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Circulation. 1996 Sep 1;94(5):878-81.

Long-term use of nicotine gum is associated with hyperinsulinemia and insulin resistance.

Author information

1
Department of Internal Medicine, Sahlgrenska University Hospital, Göteborg, Sweden. bjorn.eliasson@medicine.gu.se

Abstract

BACKGROUND:

Insulin sensitivity and cardiovascular risk profile were examined in 20 healthy, nonobese, middle-aged men who were long-term users of nicotine-containing chewing gum and in 20 matched control subjects who did not use nicotine.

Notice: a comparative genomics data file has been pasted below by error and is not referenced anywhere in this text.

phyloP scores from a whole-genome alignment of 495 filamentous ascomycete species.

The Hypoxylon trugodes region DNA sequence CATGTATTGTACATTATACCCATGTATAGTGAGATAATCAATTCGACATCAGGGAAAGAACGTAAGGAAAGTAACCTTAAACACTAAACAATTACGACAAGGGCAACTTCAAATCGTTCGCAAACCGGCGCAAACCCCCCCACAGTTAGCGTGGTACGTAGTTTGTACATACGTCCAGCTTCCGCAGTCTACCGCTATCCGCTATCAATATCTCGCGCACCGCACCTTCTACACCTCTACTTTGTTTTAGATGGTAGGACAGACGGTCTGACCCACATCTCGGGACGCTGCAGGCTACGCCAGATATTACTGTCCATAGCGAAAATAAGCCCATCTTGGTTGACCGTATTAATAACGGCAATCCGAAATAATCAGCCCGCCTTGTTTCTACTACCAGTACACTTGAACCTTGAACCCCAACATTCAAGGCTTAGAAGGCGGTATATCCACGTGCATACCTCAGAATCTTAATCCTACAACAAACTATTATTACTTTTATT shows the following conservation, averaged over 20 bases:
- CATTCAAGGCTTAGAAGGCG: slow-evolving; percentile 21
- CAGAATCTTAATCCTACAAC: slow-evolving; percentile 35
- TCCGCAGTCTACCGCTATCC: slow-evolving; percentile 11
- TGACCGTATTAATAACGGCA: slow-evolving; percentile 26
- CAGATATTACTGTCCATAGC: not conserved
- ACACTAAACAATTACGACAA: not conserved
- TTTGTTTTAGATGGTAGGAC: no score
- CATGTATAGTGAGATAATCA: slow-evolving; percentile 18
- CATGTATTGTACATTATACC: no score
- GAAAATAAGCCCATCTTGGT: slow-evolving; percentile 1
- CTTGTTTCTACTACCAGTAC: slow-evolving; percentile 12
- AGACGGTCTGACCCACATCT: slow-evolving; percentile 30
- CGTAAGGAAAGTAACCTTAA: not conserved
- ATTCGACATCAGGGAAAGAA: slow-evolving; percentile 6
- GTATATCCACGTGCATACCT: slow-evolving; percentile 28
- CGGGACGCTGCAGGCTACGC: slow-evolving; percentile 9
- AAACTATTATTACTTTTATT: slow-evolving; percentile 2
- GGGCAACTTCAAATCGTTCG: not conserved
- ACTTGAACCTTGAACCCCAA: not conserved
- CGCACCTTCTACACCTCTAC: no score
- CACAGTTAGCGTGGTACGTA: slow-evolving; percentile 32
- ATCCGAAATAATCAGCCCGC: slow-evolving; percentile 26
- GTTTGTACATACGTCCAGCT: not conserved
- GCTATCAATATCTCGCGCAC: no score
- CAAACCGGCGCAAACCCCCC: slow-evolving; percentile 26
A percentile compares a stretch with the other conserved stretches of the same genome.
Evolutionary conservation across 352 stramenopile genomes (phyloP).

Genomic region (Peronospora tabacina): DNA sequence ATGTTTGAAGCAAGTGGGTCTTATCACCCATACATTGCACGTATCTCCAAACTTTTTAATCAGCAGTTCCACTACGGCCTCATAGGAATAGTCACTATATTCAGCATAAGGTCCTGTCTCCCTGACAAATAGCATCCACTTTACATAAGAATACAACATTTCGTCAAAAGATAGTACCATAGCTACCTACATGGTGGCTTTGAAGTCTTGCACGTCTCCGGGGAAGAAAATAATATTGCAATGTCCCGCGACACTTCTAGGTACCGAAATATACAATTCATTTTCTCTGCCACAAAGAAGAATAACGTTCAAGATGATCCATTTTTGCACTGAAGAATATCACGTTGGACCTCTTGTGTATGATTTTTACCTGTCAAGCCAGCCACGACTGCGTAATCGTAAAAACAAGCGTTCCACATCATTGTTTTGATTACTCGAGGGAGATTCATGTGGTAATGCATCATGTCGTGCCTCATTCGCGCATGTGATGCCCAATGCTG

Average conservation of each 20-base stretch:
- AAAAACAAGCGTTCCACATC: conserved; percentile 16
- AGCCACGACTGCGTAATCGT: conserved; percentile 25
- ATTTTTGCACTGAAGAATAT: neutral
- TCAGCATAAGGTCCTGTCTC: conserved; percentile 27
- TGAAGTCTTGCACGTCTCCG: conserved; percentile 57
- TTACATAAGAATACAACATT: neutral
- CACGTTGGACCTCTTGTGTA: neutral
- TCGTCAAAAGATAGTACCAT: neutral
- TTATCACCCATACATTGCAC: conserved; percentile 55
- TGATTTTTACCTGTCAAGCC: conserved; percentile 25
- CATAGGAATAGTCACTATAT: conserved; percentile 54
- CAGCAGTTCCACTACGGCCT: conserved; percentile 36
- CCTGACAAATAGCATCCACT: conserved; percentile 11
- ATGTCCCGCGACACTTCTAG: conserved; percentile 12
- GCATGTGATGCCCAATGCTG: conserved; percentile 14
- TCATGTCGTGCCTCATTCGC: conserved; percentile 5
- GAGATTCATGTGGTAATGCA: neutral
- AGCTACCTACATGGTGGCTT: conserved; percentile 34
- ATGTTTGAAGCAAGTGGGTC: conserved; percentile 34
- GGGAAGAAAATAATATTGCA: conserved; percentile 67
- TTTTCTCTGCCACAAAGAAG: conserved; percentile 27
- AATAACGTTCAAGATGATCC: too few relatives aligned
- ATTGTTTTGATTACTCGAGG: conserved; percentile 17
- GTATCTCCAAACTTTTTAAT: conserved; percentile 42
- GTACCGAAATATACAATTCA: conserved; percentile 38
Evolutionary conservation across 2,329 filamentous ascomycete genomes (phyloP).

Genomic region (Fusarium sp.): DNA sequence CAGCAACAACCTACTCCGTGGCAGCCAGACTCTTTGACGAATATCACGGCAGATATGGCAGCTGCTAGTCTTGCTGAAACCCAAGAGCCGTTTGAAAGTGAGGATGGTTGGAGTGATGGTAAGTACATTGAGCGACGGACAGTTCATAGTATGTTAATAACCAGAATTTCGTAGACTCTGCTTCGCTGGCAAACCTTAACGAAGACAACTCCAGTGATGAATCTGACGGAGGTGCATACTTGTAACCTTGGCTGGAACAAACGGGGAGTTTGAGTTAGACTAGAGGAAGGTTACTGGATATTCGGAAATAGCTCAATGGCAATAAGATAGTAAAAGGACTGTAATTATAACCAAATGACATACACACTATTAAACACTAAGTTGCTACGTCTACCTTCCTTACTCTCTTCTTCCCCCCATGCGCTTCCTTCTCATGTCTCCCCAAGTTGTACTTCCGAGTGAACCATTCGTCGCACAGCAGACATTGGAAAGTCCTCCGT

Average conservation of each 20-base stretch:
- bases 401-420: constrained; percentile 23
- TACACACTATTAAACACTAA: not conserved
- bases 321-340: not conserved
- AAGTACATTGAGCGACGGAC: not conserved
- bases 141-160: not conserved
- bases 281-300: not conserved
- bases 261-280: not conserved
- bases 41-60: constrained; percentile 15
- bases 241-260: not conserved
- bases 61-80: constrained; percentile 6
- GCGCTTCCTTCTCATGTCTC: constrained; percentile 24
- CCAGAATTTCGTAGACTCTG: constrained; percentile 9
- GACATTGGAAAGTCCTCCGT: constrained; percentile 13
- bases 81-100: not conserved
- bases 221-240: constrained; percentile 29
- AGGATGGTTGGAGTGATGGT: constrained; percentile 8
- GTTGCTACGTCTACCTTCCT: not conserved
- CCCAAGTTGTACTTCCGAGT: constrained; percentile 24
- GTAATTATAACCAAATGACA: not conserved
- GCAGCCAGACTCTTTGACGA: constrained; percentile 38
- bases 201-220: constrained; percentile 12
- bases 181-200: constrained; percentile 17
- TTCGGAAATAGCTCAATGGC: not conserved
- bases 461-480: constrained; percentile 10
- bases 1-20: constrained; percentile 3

METHODS AND RESULTS:

Long-term use of nicotine-containing chewing gum was associated with insulin resistance and hyperinsulinemia. The degree of insulin sensitivity correlated negatively to the extent of nicotine use measured as plasma cotinine levels.

CONCLUSIONS:

These findings suggest that nicotine is the major constituent in cigarette smoke that leads to insulin resistance, metabolic abnormalities associated with the insulin resistance syndrome, and increased cardiovascular morbidity. Thus, the use of nicotine replacement therapy during smoking cessation should be transient and limited.

PMID:
8790020
[Indexed for MEDLINE]

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